agriculture! experts, lived In Siberia. All
of these have left excepting a few scattering.
and they are still being held at Moscow.
The Bolshevlkl had received Information
that Kraaslne, their Minister of Trada
and Commerce, had not been permitted
to return to London.
Likewise, seventeen British officers
and experts In the Slberlun railway
commission headed by John F. Steven
of Chicago, who were taken in custody
during the Kolchak retrtltt simultane
ously with CoL Frank R. Blunt of
Piano, 111 . and hi party, were stopped
In June as they were leaving the Bol
shevik territory of Irkutsk. The seven
teen members of the commission were
brought to Moscow and now are in
prison there.
0.1 SEEKS UNITED
.POLICY ij POLAND
Diplomatic Negotiations Mudo
to Create Situation Favor
able in Fight on Reds.
C LEA III NO WAY FOB AID
Publication of French Reply
to Colby Note Awaits Word
From Other Nations.
12,000,000 Childrrn
Lost Father or Mother
PARIS, Aug. 17. Twelve mill
ion children in Europe lost
one or both parents during the
war, it is shown by compilations
gathered by representatives of
the American Red Cross in eigh
teen countries.
Russia leads with four million
such children, Germany follows
with three million and France has
one million. Albapia is last on
the list with 17,000.
IRISH ARE RETICENT
TO NEW PROPOSALS
WRANGEL EXPECTS
AID FROM POWERS
Want Other Nation to Fol
low Action of France.
Bv ths Associated Press.
Skbastopol, Aug. 13 (delayed). Gen.
Wrangol's recognition by France and
the announcement that a French diplo
mat would be sent here Immediately
caused great rejoicing In the South Rus
sian army, which expecta other Euro
pean Powers to follow the action of the
French Government.
Peter Struve, Wrangel's Minister of
Foreign Affairs, returning from Paris,
told the Associated Press correspondent
that all South Russia would rally to the
General's command.
Wrangel's policy Is actually giving
the land to the peasants and, promising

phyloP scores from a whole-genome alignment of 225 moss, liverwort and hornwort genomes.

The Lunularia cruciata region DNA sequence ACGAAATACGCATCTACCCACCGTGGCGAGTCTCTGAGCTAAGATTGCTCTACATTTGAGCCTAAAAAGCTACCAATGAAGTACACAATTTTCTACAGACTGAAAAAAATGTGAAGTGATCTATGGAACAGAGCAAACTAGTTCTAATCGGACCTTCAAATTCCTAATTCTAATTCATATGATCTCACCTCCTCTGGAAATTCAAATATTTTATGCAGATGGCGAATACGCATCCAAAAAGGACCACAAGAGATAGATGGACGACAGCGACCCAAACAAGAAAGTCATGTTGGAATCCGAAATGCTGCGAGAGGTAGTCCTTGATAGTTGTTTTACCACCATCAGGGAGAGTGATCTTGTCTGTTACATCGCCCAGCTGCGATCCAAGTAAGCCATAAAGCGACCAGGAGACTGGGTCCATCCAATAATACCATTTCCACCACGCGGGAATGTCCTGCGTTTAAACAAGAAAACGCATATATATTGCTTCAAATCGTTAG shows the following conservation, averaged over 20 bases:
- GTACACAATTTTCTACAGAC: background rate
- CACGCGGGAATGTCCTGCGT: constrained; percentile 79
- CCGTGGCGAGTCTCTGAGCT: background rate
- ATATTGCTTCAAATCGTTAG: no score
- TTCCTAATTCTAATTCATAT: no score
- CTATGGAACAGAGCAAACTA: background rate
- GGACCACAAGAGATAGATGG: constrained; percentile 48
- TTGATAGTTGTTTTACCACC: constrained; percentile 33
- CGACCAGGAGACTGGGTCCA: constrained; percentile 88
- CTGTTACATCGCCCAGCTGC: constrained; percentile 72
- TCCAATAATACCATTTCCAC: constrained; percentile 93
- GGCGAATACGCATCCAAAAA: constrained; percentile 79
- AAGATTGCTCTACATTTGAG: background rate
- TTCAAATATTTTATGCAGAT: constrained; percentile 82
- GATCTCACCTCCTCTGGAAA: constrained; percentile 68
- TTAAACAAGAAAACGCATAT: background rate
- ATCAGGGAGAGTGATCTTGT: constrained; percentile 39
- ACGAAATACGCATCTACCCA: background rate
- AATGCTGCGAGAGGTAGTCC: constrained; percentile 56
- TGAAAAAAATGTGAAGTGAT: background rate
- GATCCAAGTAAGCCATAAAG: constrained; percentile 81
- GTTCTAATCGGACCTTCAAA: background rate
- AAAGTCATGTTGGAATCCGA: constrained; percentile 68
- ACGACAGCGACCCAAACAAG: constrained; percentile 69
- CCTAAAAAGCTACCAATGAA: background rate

that the Government will stand between
them and the old owners and will grant
them "new papers." Gen. Wrangel is
assuring the land owners thst they will
be paid eventually for the property, the
remuneration to be determined by a
popularly elected Assembly. As a guar
antee of his good faith, the Genernl's
wife, Baroness Wrangel. went to her
own estate In Northern Crimea and per
sonally supervised the division of her
land among the peasants.
The military forces of Gen. Wrangel,
head of the anti-Bolshevik Government
In South Russia, now aggregate about
150,000 men, one-third of whom arc
high class troops. Russian officer! es
timate that the Bolshevik forces ar
rayed against Gen. Wrangel are at pres
ent about 50,000 In lumber. Their es
timates are that the Soviets have some
SOO.OOO troops on the Polish front and
100,000 reserves available elsewhere.
ARREST OF A WOMAN
REVEALS DRUG RING
U. S. Aide Canada in Run
ning Down Illicit Trade.
Ottawa, Aug. 17. Officials of the
Federal Department of Health said to
day that they were on the trail of one
of the largest Illicit drug trafficking
gangs In North America as a result of
the arrest In Montreal of Miss Juliette
Florentine, alias Mrs Harvey.
The woman, the authorities say, has
confessed and given information that
will lead to Important arrests, which will
probably"" clear up illicit drug tratllc
throughout the Dominion. Within the
last two months, the health authorities
assert, more than 100,000 worth of
drugs have been seized. United States
authorities are cooperating with tlte
Canadian officials. The woman was sen
tenced to ten day In Jail and fined $200
and an additional month In Jail for hav
ing drugs in her possession.
'prrtal to Tub Hen and Nsw Yiisk Hai.b.
Washington, Aug. 17. The United
Cat-- la I.. kal ItfAt.a.t. . I l,Vl- I
matlc negotlntlons to crente an Interna
tional situation favorable to Poland In
her war against the Russian Bolshevlkl,